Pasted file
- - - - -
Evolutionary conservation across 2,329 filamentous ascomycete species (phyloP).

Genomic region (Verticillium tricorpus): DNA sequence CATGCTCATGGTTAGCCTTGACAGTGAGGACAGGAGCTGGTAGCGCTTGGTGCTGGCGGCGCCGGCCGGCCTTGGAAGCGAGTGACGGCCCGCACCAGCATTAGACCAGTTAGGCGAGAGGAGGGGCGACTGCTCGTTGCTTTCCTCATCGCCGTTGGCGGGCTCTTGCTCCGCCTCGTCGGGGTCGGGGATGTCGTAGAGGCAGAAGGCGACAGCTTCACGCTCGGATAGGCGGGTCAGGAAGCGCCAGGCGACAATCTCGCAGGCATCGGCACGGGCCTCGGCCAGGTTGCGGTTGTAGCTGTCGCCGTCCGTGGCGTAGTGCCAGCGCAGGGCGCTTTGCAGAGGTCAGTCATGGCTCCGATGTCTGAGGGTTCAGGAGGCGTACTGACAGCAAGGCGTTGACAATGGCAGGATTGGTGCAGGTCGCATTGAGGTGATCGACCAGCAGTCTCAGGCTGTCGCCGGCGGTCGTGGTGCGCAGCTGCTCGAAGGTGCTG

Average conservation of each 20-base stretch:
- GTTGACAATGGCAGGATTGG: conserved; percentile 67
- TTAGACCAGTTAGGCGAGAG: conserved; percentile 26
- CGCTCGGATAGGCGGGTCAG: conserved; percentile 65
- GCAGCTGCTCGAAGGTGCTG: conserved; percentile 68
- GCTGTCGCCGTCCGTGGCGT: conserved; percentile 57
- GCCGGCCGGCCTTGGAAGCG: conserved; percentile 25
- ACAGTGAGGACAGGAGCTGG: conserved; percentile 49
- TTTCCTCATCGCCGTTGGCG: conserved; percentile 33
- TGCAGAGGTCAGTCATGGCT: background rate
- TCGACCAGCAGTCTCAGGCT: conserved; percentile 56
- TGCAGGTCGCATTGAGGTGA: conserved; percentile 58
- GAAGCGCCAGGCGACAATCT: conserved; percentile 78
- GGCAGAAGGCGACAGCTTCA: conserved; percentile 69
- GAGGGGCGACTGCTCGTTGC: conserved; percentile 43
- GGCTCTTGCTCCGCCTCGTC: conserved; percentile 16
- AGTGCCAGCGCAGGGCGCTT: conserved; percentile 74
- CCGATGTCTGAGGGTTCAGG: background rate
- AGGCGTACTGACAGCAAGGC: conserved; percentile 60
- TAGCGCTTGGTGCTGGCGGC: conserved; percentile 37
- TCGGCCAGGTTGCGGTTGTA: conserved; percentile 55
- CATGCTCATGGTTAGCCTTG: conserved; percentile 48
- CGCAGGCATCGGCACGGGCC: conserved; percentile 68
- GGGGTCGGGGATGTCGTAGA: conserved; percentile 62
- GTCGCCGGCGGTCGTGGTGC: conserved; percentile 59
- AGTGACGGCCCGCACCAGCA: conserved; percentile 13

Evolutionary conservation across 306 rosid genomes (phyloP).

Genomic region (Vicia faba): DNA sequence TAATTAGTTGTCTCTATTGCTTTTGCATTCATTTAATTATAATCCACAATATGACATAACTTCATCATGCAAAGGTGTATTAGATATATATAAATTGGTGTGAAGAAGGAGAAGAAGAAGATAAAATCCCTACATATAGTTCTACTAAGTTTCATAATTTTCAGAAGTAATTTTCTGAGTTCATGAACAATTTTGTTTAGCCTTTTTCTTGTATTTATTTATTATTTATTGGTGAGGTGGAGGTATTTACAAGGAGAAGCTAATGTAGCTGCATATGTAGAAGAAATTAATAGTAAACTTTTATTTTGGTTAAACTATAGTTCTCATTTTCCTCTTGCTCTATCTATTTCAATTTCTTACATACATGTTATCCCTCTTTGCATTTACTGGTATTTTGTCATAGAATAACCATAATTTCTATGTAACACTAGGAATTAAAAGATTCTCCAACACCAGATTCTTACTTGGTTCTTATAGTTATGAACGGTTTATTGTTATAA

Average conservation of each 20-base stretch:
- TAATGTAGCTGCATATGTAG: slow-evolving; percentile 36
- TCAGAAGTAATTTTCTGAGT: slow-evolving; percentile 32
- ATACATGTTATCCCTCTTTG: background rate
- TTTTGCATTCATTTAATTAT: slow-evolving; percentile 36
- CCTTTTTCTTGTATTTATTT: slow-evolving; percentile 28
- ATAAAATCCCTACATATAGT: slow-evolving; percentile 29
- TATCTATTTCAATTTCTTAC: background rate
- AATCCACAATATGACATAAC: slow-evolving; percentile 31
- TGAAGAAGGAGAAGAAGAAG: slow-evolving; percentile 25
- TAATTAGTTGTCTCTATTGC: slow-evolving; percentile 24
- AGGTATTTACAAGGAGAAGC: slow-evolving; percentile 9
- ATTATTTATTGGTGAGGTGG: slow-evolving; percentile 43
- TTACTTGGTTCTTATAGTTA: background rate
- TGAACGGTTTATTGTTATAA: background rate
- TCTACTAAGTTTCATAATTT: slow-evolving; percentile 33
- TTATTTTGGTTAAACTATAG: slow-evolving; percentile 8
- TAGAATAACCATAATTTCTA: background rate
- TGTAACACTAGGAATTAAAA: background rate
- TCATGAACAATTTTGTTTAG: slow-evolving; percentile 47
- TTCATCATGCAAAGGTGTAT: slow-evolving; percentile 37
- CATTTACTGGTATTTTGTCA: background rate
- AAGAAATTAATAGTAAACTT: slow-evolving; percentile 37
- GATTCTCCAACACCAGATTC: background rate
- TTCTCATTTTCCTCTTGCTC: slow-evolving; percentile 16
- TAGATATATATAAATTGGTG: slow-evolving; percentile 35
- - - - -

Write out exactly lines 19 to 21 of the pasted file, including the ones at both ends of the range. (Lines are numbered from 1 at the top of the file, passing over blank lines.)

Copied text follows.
- AGTGCCAGCGCAGGGCGCTT: conserved; percentile 74
- CCGATGTCTGAGGGTTCAGG: background rate
- AGGCGTACTGACAGCAAGGC: conserved; percentile 60